We've been hearing for months now from businesses owners who are concerned about the extra costs that they're going to have to deal with during the re-opening. They don't know how they're going to pay for PPE and the protections the need to keep themselves and their customers safe. They're worried about problems accessing insurance and how that's going impact their re-opening. And increasingly they're worried about how they're going to deal with the extra debt that the government put them into with their loans and deferrals. Many are worried that they'll never get out of the hole that trying to pay months of rent without income has left them in.

The government likes to talk a lot about Ontario being open for business but, after months of inaction from the government, this crisis has meant the permanent closure of thousands of small businesses. It's now clearer than ever that the current plan isn't working and, for the tourism sector, the loss of the summer season – the key to survival for many – creates an added level of uncertainty. We owe it to these business owners and their communities to step up with the direct supports they need, for as long as they need them. Loans and deferrals aren't enough, that's why New Democrats are calling for concrete action.

Despite clear and consistent calls for action by small business and other key stakeholders, the government and the committee majority were slow to respond to the key pressures facing many in Ontario's tourism sector. It was clear that the action necessary to slow COVID-19 would deal a significant blow to the operations that are vital to the survival and success in the tourism industry and the communities that depend on it. Given the magnitude of the challenge, the response had to be both swift and meaningful, especially for operators who are dependent on a single season and do not have the ability to recoup losses later on in the year. That's why, after consulting with business owners from every corner of the province the Official Opposition New Democrats released the Save Main Street plan in the early days of the pandemic. This five point plan provided concrete solutions to the concerns that Ontario businesses were raising – and unlike the government's plan – was built directly on the suggestions of those in the business community.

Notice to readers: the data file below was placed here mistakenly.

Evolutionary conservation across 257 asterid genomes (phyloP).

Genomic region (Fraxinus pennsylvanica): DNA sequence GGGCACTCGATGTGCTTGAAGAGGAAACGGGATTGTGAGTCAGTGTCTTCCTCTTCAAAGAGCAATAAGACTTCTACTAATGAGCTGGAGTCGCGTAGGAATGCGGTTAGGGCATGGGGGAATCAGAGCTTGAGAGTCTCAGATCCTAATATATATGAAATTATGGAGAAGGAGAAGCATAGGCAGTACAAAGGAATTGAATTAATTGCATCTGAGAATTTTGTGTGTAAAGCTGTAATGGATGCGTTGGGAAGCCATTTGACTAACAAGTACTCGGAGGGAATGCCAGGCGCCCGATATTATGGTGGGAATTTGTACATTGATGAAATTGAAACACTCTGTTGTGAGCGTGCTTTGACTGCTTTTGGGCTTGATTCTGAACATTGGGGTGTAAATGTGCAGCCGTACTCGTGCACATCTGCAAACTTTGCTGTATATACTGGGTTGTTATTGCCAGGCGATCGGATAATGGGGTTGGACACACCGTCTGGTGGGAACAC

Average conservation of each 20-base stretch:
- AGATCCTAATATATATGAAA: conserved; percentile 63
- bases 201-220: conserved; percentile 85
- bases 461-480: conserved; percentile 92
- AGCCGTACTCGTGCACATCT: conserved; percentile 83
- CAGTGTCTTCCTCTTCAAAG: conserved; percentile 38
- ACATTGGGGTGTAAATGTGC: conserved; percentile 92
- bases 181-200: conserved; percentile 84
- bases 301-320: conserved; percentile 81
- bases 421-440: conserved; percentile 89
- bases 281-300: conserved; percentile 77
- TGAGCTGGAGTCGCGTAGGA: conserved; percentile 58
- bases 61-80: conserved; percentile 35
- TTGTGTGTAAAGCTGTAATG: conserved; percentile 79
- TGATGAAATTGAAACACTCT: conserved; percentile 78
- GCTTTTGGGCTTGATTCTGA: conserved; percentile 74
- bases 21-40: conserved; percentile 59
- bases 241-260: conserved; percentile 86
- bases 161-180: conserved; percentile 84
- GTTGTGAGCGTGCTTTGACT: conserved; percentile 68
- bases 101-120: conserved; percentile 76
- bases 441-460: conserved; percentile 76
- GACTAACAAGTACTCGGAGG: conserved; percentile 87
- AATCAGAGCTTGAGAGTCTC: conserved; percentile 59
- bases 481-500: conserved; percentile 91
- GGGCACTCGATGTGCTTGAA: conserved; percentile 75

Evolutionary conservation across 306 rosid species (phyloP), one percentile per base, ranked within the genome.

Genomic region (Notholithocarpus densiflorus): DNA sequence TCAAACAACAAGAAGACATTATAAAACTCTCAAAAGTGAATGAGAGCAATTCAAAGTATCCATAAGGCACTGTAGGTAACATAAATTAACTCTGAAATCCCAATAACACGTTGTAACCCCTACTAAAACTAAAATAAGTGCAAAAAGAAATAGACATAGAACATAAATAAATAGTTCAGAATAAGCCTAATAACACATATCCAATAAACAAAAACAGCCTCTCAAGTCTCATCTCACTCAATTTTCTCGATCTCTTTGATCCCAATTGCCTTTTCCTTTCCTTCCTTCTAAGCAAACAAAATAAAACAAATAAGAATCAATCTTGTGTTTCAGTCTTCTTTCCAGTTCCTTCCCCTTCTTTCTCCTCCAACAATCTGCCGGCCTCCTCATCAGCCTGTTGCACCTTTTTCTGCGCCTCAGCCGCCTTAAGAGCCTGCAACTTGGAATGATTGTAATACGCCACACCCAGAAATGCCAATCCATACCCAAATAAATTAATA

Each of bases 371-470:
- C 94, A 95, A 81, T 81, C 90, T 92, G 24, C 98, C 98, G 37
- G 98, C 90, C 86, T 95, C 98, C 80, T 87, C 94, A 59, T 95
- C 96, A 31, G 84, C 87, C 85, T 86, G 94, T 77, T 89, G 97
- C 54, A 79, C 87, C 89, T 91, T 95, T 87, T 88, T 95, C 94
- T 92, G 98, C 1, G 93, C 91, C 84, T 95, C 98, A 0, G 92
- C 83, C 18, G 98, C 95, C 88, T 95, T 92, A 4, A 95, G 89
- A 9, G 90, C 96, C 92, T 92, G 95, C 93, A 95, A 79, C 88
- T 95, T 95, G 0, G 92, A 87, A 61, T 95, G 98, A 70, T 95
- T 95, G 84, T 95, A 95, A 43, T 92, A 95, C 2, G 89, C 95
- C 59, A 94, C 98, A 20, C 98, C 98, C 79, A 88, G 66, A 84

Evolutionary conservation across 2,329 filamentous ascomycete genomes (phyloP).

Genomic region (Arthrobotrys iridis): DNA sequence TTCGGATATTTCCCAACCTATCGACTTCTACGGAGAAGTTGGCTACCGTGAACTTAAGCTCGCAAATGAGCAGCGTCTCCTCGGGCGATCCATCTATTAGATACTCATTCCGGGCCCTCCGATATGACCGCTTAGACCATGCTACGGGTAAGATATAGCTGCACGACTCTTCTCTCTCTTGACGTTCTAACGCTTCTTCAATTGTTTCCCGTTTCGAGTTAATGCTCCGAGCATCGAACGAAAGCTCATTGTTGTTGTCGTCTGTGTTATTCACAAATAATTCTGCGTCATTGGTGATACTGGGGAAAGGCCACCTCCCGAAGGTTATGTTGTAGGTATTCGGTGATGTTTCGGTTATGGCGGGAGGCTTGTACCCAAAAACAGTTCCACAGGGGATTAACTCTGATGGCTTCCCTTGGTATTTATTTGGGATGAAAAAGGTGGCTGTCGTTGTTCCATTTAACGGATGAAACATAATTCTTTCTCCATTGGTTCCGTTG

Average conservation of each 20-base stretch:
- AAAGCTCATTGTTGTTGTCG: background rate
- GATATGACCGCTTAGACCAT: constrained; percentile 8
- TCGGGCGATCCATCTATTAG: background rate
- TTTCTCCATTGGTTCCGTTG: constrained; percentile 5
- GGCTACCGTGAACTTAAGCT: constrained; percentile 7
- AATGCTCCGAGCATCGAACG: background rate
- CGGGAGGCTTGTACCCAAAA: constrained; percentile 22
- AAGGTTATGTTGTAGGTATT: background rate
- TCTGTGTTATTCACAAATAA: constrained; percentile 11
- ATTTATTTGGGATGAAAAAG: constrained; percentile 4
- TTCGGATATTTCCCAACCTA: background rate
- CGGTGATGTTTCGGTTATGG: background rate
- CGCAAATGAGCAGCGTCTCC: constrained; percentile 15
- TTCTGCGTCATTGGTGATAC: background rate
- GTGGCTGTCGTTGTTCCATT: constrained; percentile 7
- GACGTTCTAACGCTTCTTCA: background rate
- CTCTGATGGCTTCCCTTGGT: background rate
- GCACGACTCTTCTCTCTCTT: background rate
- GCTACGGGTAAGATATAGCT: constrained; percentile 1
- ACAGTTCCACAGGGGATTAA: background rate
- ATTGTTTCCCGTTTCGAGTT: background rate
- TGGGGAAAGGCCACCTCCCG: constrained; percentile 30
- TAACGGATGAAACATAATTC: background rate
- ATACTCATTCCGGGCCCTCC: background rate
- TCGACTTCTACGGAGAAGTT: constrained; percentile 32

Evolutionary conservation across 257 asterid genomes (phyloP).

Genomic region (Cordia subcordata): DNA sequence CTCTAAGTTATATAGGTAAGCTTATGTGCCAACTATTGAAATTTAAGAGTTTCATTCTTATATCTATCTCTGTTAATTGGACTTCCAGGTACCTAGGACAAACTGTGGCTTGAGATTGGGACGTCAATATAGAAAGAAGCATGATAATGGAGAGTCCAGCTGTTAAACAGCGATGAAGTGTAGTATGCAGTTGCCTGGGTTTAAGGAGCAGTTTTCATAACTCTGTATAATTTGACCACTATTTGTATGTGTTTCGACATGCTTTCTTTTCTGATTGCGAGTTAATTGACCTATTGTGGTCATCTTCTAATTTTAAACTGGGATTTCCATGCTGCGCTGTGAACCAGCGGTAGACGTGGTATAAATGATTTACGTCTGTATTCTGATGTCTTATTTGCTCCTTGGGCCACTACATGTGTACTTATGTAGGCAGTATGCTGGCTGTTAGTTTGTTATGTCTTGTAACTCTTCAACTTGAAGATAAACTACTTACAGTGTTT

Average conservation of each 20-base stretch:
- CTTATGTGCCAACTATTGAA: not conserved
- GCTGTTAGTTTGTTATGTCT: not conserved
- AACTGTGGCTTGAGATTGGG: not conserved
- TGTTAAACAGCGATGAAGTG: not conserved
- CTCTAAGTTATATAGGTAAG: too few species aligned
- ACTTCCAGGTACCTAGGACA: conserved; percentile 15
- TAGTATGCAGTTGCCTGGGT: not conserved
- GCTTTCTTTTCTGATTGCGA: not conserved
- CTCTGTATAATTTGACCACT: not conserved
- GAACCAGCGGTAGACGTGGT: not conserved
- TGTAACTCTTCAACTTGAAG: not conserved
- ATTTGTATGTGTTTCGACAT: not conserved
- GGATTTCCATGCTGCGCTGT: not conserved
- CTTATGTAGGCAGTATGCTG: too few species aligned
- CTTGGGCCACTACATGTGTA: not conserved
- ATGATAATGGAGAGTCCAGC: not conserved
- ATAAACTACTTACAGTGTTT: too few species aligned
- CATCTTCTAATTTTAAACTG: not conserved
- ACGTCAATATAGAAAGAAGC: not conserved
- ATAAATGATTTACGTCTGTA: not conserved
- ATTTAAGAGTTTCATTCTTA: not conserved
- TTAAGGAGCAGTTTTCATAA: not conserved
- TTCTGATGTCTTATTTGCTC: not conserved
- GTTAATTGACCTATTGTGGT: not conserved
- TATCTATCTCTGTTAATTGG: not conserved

· A 75 per cent commercial rent subsidy up to $10,000 a month for three months

· A utility payment freeze

· A remote-work set up fund, which could help them with things like setting up an online retail operation, or buying laptops and software for staff

· An auto insurance grace period for taxis and car-sharing drivers, established in partnership with the insurance industry and the Financial Services Regulatory Authority

· A designated emergency fund for small businesses and entrepreneurs who have faced historic barriers to accessing traditional capital, as proposed by the Canadian Black Chamber of Commerce.

The Committee heard during their consultation that many of the concerns Ontario's small businesses are facing could be solved if the government chose to adopt these simple, concrete, solutions. We know that our economy will not go back to normal overnight. So it's essential that the government to step up with the direct financial supports and services that businesses need today. We're calling on the committee to ensure that that businesses have these supports in place for as long as the impacts of the pandemic are with us as well.

The NDP Official Opposition has four main recommendations

1. That the government take the advice of the Official Opposition and of business advocacy groups like the Ontario Chamber of Commerce and the Canadian Federation of Independent Business and adopt the Ontario New Democrat Caucus's Save Main Street plan

a. This includes working with business owners and land lords on a rent relief program that works for everyone – and doesn't just lead to more debt and evictions like the current program

2. That the government release a set of clear guidelines for the distribution of pandemic pay for frontline workers – including a clear rational, and specific criteria for eligibility and timelines for delivery of fund from the government

 

3. That the government immediately introduce specific strategies and new direct funding options to support the call from the Canadian Black Chamber of Commerce as referenced by the Min of Finance

4. That the government provide clarification on current economic supports for Indigenous communities and reduce red tape for Indigenous business owners and communities who need

Culture and Heritage

The immense contributions of culture and heritage to Ontario's economy are rivalled only by their importance to who we are as a society. Not only does the sector help ensure the economic wellbeing of our communities, it also plays a key role in shaping who we are as a people, and our ability to share that message with each other and the world beyond our borders.